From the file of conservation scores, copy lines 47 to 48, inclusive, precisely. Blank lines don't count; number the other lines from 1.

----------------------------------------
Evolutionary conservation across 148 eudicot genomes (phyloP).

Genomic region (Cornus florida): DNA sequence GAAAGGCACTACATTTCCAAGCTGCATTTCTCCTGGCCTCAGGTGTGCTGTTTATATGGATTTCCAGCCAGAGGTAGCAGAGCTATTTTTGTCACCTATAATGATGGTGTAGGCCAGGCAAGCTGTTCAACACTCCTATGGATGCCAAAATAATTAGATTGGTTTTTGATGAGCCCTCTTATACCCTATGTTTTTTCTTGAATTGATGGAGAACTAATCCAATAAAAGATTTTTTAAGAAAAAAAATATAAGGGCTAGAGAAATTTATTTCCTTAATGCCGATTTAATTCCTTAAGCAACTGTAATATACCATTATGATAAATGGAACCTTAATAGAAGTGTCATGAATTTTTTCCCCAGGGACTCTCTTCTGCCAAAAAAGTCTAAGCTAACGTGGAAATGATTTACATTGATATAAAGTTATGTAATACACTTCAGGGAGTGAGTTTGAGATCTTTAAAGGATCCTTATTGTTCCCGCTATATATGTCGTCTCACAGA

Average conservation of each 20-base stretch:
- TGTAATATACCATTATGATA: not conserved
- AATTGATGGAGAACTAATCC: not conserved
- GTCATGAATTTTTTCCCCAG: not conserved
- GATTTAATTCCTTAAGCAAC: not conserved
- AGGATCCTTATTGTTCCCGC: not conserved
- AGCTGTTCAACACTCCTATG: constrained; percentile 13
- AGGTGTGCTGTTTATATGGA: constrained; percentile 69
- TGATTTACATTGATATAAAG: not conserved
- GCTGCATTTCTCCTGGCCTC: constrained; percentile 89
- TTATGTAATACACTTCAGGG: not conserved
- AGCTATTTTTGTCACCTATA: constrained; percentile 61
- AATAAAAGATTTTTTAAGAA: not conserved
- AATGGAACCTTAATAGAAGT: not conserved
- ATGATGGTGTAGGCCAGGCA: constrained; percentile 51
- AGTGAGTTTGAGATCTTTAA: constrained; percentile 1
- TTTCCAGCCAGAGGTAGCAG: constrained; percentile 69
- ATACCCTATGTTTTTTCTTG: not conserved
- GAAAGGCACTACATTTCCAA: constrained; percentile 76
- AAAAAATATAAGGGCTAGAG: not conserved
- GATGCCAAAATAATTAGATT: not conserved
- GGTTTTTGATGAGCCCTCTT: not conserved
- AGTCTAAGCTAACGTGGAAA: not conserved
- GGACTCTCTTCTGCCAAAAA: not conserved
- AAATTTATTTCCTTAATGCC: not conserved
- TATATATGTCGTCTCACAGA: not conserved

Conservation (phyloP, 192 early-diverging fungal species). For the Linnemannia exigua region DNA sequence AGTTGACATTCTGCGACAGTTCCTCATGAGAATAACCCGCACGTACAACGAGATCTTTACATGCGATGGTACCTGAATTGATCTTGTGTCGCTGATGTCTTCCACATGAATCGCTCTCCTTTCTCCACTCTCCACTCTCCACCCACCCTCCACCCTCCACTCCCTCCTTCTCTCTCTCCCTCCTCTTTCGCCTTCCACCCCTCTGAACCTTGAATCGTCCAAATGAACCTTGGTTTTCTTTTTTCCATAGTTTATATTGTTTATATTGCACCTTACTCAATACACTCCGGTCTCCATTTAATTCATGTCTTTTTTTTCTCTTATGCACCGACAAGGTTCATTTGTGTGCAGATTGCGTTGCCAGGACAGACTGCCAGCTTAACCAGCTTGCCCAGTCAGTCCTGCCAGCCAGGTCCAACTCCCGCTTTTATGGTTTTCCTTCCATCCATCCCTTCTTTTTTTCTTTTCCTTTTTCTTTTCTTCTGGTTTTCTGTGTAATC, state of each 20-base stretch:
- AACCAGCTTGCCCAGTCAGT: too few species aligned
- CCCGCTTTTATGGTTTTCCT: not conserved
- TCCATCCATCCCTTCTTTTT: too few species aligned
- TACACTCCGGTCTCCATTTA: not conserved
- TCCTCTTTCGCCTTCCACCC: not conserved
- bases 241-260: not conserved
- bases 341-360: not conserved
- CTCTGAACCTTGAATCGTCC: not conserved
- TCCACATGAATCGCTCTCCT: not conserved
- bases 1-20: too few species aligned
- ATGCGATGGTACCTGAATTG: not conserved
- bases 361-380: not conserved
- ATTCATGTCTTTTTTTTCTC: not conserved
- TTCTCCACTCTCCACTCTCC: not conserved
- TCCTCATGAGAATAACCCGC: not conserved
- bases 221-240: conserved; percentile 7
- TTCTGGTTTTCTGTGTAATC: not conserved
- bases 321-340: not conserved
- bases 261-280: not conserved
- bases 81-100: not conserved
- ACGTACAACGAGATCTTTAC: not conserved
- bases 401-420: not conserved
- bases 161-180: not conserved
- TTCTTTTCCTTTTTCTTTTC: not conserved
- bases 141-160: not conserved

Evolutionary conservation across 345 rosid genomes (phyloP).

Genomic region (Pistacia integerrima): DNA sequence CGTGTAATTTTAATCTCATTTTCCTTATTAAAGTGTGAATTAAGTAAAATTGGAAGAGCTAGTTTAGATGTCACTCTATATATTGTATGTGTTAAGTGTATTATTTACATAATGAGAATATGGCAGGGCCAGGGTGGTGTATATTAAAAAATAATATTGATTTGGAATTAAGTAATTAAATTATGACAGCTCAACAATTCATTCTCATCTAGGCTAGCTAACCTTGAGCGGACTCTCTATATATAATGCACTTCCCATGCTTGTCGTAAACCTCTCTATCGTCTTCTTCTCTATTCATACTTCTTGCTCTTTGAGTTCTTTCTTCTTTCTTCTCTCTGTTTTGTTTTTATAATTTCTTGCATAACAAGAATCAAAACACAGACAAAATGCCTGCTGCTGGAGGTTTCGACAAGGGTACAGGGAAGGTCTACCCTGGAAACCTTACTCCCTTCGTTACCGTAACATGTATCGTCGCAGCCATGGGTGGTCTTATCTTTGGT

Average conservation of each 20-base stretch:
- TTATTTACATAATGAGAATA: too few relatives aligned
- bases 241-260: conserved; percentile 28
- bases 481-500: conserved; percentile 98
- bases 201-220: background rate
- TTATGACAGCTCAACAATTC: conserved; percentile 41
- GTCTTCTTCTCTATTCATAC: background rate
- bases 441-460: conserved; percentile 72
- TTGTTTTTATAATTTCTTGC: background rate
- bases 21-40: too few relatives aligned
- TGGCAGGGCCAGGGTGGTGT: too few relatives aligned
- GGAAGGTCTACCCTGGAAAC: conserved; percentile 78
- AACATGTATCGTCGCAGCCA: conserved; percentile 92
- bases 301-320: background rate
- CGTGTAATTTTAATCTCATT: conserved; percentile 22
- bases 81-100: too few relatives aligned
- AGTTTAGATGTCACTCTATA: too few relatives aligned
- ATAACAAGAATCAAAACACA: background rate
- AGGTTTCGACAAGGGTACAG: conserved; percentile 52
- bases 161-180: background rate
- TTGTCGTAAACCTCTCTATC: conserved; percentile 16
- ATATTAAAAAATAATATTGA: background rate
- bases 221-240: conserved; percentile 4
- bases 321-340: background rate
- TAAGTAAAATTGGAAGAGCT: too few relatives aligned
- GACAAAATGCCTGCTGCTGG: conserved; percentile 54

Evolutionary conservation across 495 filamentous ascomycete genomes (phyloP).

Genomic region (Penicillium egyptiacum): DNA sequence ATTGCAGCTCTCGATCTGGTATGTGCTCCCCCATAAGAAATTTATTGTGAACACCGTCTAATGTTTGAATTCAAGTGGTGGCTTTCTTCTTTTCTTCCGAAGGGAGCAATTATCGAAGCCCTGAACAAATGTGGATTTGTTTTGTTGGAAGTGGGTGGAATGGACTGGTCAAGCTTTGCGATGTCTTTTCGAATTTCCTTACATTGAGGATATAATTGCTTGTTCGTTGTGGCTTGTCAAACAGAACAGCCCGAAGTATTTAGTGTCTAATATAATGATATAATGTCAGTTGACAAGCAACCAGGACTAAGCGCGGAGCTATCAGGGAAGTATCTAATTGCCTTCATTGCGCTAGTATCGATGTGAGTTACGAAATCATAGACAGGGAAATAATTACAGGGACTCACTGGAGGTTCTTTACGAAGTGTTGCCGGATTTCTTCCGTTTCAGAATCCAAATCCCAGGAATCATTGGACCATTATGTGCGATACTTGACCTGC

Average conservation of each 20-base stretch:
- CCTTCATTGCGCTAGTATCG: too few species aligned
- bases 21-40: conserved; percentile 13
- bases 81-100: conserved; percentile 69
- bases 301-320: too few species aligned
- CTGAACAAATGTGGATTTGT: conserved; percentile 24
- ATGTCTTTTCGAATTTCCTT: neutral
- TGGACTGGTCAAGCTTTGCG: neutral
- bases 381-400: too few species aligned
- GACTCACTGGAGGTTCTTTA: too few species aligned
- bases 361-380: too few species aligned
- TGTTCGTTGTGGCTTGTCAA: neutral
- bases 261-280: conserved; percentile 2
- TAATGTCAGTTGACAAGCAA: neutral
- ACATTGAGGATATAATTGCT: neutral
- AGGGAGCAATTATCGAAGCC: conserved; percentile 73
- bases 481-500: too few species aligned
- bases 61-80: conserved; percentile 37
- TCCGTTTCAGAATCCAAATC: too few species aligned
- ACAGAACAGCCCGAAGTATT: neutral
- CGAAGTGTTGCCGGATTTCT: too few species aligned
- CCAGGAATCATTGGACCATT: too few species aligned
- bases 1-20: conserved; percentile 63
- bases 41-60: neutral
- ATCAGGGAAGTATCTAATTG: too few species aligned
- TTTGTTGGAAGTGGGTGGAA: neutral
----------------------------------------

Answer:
- bases 321-340: not conserved
- bases 261-280: not conserved